A Canadian judge has granted troubled exchange QuadrigaCX a bit more breathing room as it searches for nearly $140 million in missing cryptocurrencies.
Judge Michael Wood, of the Nova Scotia Supreme Court, said he was satisfied that a stay of proceedings first granted a month ago should be extended by just under 45 days, with the next hearing scheduled for April 18. Creditors cannot sue the exchange until the stay expires or is lifted.
Appearing in court Tuesday, attorneys for Quadriga explained that the company was making progress.
"We owe it to everyone in the process to go on as long as is reasonable," said Maurice Chiasson of Canadian law firm Stewart McKelvey. Chiasson has been representing Quadriga since the company filed for creditor protection at the end of January.
Elizabeth Pillon of Stikeman Elliott, representing Quadriga's court-appointed monitor Ernst & Young (EY), added that the companies are currently in the "data recovery, asset recovery" phase, and needed some "breathing room" to continue their efforts.
Wood also approved the appointment of a chief restructuring officer (CRO), an individual who would manage the exchange and related companies while working with EY in recovering the funds that Quadriga owes customers.
Chiasson explained that Jennifer Robertson, the widow of Quadriga founder and CEO Gerald Cotten, did not have much experience running a cryptocurrency-focused company, did not want the notoriety that her position has brought her and may also have a conflict of interest as the executor of Cotten's estate.
Chiasson told the court:
Wood expressed some concerns about the potential cost to creditors, particularly if the CRO duplicated work that EY already conducted.
However, EY, Quadriga and the judge came to a compromise, where the CRO would only conduct work at the direction of EY, preventing any such duplication and keeping costs low.
Further, the CRO to be appointed – Peter Wedlake, a senior vice president at Grant Thornton – will bill at an hourly rate, rather than charge a much higher monthly fee.
Wood granted an order compelling Amazon Web Services, which reportedly has Quadriga platform data in an account created by Cotten, to turn over any such data.
During the hearing, an attorney for EY explained that Amazon was not opposed to doing so, but could not do so without the court order as Cotten did create a personal account, rather than a business one.
The judge also hopes to speak with payment processors which have yet to turn over any funds belonging to Quadriga to either the exchange or EY. While he said some firms may have to appear in court in-person, for the moment he said speaking to representatives of each processor via telephone would be acceptable.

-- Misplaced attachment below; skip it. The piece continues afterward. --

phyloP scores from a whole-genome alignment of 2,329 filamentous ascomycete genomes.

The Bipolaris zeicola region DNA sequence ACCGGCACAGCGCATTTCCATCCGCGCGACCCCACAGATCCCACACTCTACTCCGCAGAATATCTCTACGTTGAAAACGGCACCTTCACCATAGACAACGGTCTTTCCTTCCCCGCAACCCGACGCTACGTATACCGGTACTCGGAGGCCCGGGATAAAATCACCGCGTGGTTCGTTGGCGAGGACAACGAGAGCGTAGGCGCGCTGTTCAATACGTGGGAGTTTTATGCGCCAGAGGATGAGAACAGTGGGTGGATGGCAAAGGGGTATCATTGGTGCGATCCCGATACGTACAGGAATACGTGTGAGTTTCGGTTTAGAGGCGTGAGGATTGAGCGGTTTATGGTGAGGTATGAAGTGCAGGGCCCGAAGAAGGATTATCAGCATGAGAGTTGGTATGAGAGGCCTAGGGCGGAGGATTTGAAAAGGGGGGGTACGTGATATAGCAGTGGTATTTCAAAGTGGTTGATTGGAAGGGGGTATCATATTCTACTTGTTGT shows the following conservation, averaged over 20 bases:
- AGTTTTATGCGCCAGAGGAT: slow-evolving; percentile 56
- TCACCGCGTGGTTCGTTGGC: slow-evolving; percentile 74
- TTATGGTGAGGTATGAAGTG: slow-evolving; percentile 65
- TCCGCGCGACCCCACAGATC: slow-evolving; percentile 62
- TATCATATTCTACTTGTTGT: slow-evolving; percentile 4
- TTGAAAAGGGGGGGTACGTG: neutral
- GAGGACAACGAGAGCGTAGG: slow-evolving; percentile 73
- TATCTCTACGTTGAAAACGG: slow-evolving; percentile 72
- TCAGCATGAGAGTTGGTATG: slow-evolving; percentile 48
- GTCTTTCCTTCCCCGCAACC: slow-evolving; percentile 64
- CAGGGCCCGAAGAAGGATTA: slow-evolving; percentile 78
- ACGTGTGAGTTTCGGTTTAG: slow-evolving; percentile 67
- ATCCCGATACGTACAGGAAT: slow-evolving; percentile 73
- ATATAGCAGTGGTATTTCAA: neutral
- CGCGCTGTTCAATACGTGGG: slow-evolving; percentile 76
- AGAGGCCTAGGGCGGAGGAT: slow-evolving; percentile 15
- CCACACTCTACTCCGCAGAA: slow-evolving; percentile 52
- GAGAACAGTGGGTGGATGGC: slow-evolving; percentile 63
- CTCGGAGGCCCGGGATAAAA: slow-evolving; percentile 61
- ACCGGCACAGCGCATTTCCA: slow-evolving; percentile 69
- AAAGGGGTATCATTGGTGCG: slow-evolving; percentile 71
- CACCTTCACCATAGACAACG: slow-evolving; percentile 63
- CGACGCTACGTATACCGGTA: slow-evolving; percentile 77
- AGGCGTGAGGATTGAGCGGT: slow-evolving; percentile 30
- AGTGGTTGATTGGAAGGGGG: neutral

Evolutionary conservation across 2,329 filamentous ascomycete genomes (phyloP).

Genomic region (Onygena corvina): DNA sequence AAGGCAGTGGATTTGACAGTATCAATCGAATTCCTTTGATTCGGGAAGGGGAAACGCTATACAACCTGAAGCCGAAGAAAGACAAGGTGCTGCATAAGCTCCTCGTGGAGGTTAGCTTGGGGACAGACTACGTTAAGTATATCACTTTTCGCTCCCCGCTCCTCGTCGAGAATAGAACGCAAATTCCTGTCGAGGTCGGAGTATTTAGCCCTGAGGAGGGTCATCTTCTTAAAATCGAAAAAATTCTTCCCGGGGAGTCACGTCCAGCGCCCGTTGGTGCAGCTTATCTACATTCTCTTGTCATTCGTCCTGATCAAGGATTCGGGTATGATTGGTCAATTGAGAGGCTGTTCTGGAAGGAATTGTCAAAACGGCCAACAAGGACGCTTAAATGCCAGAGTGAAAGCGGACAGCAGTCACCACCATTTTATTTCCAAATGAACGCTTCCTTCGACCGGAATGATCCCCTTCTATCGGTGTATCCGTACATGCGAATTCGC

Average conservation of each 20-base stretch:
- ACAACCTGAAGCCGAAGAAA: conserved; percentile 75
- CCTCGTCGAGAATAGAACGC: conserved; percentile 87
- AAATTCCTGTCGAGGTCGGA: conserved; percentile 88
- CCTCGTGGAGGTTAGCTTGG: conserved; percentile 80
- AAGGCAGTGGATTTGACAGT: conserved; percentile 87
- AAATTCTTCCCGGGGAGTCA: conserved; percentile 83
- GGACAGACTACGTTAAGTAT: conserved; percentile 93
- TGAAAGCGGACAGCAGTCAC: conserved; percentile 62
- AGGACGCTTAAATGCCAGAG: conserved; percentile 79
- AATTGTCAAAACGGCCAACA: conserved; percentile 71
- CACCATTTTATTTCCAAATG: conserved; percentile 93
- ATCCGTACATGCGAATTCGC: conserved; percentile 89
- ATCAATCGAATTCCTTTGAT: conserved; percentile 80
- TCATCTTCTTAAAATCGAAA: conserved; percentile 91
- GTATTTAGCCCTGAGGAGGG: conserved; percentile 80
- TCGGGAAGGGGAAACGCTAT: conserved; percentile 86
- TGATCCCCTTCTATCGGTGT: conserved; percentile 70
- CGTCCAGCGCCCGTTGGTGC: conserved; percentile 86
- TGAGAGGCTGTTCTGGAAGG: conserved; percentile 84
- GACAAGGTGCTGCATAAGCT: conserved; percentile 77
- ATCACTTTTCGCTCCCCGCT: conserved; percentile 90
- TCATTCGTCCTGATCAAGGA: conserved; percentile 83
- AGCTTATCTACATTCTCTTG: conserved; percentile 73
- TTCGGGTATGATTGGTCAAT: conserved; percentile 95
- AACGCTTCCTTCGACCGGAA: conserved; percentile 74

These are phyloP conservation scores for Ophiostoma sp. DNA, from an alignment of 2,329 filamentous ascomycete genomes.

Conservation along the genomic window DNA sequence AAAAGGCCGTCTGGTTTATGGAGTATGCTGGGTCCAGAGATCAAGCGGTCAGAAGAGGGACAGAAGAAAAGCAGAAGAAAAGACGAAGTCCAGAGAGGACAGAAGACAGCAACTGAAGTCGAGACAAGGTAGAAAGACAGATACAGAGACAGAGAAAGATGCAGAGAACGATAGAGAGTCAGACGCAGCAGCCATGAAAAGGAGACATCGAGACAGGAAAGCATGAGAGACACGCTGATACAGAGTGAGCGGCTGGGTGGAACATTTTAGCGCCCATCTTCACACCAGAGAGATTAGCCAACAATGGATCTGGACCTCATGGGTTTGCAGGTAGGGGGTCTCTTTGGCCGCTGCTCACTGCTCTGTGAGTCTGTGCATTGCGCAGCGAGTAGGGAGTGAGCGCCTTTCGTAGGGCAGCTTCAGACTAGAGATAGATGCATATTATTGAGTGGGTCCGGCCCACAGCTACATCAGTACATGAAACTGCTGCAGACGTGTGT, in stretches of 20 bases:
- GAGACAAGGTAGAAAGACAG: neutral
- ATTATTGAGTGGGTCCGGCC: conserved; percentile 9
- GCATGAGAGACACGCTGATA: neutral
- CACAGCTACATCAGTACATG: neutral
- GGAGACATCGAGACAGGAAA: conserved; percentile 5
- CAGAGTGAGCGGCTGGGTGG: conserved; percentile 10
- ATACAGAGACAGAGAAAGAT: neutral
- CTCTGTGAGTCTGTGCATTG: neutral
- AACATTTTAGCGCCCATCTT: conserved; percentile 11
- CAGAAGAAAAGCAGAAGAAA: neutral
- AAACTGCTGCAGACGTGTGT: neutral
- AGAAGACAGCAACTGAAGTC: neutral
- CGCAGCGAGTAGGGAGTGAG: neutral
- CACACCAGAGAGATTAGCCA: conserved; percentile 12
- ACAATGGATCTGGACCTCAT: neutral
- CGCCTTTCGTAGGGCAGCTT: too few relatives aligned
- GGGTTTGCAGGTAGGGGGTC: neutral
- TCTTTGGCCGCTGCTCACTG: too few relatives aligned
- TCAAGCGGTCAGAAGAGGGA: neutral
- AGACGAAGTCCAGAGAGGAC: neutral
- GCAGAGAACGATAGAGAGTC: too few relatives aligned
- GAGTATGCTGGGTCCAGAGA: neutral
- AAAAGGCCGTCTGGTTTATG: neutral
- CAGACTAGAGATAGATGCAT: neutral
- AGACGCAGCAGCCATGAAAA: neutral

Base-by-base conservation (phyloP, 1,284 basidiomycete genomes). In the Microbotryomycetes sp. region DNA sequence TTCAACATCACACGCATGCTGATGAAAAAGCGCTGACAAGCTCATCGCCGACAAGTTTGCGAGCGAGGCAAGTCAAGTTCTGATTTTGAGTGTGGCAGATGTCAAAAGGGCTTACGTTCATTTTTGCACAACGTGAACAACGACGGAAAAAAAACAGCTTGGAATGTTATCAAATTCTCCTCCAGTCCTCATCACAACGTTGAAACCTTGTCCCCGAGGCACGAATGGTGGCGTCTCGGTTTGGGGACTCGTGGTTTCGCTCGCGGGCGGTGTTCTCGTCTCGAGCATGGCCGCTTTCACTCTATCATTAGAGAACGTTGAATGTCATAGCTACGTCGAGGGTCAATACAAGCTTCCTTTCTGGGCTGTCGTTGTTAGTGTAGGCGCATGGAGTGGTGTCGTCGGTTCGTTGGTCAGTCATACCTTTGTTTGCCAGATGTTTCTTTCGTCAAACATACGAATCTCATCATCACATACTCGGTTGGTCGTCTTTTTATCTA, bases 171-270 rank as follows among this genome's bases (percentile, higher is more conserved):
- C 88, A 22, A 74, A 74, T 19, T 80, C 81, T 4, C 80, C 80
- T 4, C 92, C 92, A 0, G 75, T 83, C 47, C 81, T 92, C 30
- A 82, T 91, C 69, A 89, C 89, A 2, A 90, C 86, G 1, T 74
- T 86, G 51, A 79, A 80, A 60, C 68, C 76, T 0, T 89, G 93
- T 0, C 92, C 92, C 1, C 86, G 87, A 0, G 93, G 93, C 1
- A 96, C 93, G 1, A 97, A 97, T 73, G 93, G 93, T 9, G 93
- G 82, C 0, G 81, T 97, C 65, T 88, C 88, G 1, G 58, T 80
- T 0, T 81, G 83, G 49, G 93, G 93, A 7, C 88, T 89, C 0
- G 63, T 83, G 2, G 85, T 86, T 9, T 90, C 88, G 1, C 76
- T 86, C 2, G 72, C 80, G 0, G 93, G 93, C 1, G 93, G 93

He deferred any order on repaying Robertson the $300,000 CAD ($225,000 USD) that she initially paid into the CCAA process.
Separately, attorneys with Miller Thomson and Cox & Palmer, the court-appointed representative counsel, updated Wood on their efforts to organize the exchange's creditors.
To date, 800 individuals have reached out directly to the law firms, said Gavin MacDonald, of Cox & Palmer. Of these, 58 have expressed interest in becoming part of the steering committee, a group of creditors who would effectively direct the representative counsel.
The law firms are in the process of interviewing the applicants and plan to have a committee selected by the end of next week. Should EY agree to the members, Wood said he would approve the committee.
End of the line?
While Wood did approve the appointment of a CRO, he noted that the title is at best symbolic, and the officer's mandate puts him into more of a manager-type role rather than a turnaround artist.
Other aspects of Quadriga's case are also different from a typical company restructuring, he noted.
Chiasson mentioned the possibility that Quadriga would sell its trading platform a number of times, though this possibility is still in the distant future.
It may become necessary to change from a creditor protection proceeding under the CCAA, which Quadriga originally filed for, to something more akin to bankruptcy, Wood added, concluding:
Judge Michael Wood image via Nova Scotia Supreme Court
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